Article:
Manning: 'You Can't Give Them Opportunities'

Giants quarterback Eli Manning is very familiar with the kind of pressure Rex Grossman is feeling week in and week out. Maybe even more so considering he plays in the media circus that is New York City. Manning spoke to the Chicago press via conference call on Wednesday at Halas Hall, and Bear Report was there to hear what he had to say.

If Rex Grossman wants a few pointers on what it's like playing in a major media market with a team that's expected to make a Super Bowl run, all he has to do is ask his counterpart on Sunday.

Giants quarterback Eli Manning knows all too well what it's like to play under a microscope, and it appears that Peyton's little brother is starting to blossom in Gotham.

Manning is on pace to throw for 3,700 yards and 30 touchdowns, numbers comparable to his Gatorade-swilling sibling. He has tossed at least one TD in every game this season, posting a solid passer rating of 87.5. The Giants come into Sunday's prime time showdown with the Bears on a five-game winning streak, and the third-year signal-caller is a big reason why.

Manning knows he will face a serious challenge against a Chicago defense that is oozing with talent.

"Honestly, they have talented players all over the field," Manning said via conference call on Wednesday. "They have a good scheme. They try to stop the run by putting an extra guy in the box and are able to play man outside with their corners. I think it's just a matter of having a good mix of the run and pass, and obviously on third down, they do a good job of doing some different blitzes. They just have talented players and are well coached. You've just got to play sound football against them. You can't make mistakes. You can't give them opportunties. They cause a lot of turnovers. You've got to be smart with the ball and don't give them momentum by turning the ball over to them."

The G-Men started the season just 1-2 and were absolutely shellacked by the defending NFC champion Seahawks 42-30 in Week 3. That game was not as close as the final score would indicate, and Bears fans have reason to be optimistic considering that Seattle was whalloped themselves just one week later at Soldier Field. But that game will be six weeks in the rearview mirror by the time kickoff arrives on Sunday evening.

Manning said that his team's turnaround is largely a product of some collective soul searching.

"I think we just realized as a team we had to start looking at ourselves and looking at what each individual has to do to get better to help the team out," he said. "We were just making mistakes. We weren't playing sound football. We were just having turnovers and breakdowns. I think after that we stopped doing that for the most part. We just kind of said we've got to make the commitment to this team and playing better football, and for the most part, we've been doing that."

One of the mainstays for the Giants over the years has been the play of Tiki Barber at tailback. A versatile weapon both as a runner and a receiver, the former Cavalier unexpectedly announced a few weeks ago that he will retire after the 2006 season. Barber appears to still be at his physical peak, leading the NFL in rushing with 830 yards in eight games.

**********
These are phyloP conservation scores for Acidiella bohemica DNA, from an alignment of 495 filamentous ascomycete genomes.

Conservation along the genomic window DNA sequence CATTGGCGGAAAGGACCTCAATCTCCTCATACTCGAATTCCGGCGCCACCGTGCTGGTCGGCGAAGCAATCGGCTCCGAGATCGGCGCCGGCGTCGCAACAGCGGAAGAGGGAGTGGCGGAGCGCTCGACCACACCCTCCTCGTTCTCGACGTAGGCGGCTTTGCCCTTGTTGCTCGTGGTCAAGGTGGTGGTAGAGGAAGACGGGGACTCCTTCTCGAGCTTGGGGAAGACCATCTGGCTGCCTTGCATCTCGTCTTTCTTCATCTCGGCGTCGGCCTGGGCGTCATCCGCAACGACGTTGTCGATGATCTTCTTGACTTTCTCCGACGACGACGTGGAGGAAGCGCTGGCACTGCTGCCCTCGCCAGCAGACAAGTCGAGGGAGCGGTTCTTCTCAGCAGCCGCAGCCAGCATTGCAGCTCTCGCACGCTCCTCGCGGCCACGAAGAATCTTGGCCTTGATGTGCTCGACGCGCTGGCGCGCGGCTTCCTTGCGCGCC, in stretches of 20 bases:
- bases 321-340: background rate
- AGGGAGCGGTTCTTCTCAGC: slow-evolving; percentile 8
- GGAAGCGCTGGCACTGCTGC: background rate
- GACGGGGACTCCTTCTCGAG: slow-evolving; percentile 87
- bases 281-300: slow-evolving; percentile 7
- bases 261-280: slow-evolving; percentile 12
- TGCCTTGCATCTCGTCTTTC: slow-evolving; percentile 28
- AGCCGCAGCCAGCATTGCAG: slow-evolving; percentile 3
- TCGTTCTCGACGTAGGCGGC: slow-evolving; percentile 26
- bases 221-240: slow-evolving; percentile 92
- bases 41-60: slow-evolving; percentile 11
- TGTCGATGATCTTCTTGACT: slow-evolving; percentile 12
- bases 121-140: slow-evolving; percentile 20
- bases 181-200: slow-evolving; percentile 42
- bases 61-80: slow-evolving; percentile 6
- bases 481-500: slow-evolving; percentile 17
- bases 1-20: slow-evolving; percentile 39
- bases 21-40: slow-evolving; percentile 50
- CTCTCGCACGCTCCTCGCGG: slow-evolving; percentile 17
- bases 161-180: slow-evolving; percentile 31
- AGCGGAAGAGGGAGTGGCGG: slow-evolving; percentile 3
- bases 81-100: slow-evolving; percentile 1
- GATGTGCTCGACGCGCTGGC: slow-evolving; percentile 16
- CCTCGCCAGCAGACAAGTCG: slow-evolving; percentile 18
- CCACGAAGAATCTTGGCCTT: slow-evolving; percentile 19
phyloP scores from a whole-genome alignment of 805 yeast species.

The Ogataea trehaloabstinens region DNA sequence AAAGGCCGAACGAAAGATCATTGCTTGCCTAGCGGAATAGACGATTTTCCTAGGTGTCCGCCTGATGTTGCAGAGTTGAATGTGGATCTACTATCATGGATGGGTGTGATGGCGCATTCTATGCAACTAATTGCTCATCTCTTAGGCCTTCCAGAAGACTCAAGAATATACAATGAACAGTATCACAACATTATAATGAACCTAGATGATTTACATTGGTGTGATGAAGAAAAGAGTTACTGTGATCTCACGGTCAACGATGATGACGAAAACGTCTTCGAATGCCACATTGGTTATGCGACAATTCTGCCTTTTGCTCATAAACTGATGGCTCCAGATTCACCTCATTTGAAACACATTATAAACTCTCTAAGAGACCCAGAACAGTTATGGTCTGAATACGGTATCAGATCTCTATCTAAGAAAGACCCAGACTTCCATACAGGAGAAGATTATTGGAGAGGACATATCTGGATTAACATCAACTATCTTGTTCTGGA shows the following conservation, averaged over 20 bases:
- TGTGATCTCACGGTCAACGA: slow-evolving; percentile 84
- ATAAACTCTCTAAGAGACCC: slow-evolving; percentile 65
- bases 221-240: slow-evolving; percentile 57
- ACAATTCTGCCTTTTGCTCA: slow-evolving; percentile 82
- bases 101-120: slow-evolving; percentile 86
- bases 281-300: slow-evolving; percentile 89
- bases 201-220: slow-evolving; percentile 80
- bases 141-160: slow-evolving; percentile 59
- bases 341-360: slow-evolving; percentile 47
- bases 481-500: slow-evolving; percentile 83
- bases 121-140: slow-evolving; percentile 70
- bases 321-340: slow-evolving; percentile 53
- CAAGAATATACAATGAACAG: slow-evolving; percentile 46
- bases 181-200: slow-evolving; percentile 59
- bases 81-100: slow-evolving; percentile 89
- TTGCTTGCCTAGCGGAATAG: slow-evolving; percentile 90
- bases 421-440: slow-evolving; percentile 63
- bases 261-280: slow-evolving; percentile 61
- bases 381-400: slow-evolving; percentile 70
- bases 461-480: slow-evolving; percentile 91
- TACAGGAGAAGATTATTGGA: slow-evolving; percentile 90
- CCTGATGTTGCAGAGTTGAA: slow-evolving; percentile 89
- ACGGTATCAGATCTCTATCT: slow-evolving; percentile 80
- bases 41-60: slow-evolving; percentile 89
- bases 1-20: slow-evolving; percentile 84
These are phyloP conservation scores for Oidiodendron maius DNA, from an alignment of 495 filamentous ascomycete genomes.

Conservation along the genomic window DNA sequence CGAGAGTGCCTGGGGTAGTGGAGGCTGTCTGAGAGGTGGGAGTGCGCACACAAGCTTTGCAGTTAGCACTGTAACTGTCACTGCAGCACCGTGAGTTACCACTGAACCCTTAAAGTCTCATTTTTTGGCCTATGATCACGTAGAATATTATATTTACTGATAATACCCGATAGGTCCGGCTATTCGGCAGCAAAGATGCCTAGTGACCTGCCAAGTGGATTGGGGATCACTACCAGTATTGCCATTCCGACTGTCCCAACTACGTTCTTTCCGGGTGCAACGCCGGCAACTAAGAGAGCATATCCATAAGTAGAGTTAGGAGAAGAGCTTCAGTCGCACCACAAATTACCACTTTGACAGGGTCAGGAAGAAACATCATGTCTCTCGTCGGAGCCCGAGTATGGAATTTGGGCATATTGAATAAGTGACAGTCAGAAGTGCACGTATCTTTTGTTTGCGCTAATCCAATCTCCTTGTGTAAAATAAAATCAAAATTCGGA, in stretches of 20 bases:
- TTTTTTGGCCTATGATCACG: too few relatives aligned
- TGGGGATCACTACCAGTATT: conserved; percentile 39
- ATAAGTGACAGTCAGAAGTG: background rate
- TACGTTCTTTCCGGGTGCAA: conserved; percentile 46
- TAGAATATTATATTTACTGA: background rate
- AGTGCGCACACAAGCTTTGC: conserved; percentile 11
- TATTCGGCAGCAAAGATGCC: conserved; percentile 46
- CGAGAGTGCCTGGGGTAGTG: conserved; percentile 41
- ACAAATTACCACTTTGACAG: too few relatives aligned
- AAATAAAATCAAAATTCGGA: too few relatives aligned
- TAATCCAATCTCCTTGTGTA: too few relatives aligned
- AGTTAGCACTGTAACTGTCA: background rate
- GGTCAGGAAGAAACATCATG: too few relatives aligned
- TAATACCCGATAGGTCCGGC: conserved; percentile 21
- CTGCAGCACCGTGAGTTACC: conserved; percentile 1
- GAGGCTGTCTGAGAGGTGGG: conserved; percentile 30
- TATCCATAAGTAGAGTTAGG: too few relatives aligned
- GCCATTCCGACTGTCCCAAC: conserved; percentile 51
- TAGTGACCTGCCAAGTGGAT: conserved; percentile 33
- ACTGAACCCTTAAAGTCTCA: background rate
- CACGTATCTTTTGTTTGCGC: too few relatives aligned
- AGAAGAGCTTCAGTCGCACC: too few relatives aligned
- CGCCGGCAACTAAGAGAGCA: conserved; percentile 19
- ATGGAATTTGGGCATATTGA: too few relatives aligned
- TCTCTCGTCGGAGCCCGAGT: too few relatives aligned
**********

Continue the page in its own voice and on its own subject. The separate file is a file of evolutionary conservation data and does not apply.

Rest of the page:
The timing of Barber's decision was certainly curious, but Manning said that the topic has not been a distraction.

"I don't think it affected the team," he said. "That's his decision, and that's next year. So we don't worry about next year right now. We worry about the upcoming game and what we've got to do to win each week, and so that's what our concerns are. And now we just know that with Tiki it's his last year. We can just wear him out now. We can give him the ball, and we don't have to save anything left for next year."

New York may indeed by the City that Never Sleeps, but Manning only worries about football despite the myriad distractions he faces on a daily basis.

"Well, my focus is on football," he said. "During the season, that's what I do. It's all about football and preparing and playing this game and trying to play it well. I don't read the papers. I don't get into hype or predictions or anything. I just try to go out there and do what's best for the Giants."

Despite the fact that the two have never faced each other in the pros, Manning actually has a winning record against Grossman. Back in October of 2002, Manning and Ole Miss shocked No. 6 Florida 17-14 as Grossman threw four interceptions in Oxford. It was the first win for the Rebels over a Top-10 team in five years.

Although bragging rights are big in the SEC, Manning doesn't see how a college game from half a decade ago will have any bearing on this Sunday's contest.

"Last time I faced Rex Grossman was my junior year in college at Ole Miss," he remembered. "We won the game. It wasn't a pretty performance by either offense, but that has nothing to do with this week though."

What may be a factor, however, are the weather conditions at the Meadowlands. Notorious for its howling winds that can redirect airborn footballs, both Manning and Grossman have the arm strength to cut through the elements. That being said, Mother Nature must be accounted for in the gameplan.

Manning has experienced just about everything weather-wise at home and has learned to adjust his game accordingly.

"It just depends on what the weather is," he said. "If it's a nice day and not windy, then it's just like playing anywhere else. If you get some windy days or rainy and cold, it can be difficult. It's just a matter of you've still got to make good decisions with the ball. You've got to know which way you're going sometimes and which way the wind blows and be smart with it."

Considering he threw three interceptions in relatively calm conditions this past Sunday agaisnt Miami, Grossman would be wise to be smart with it, too.


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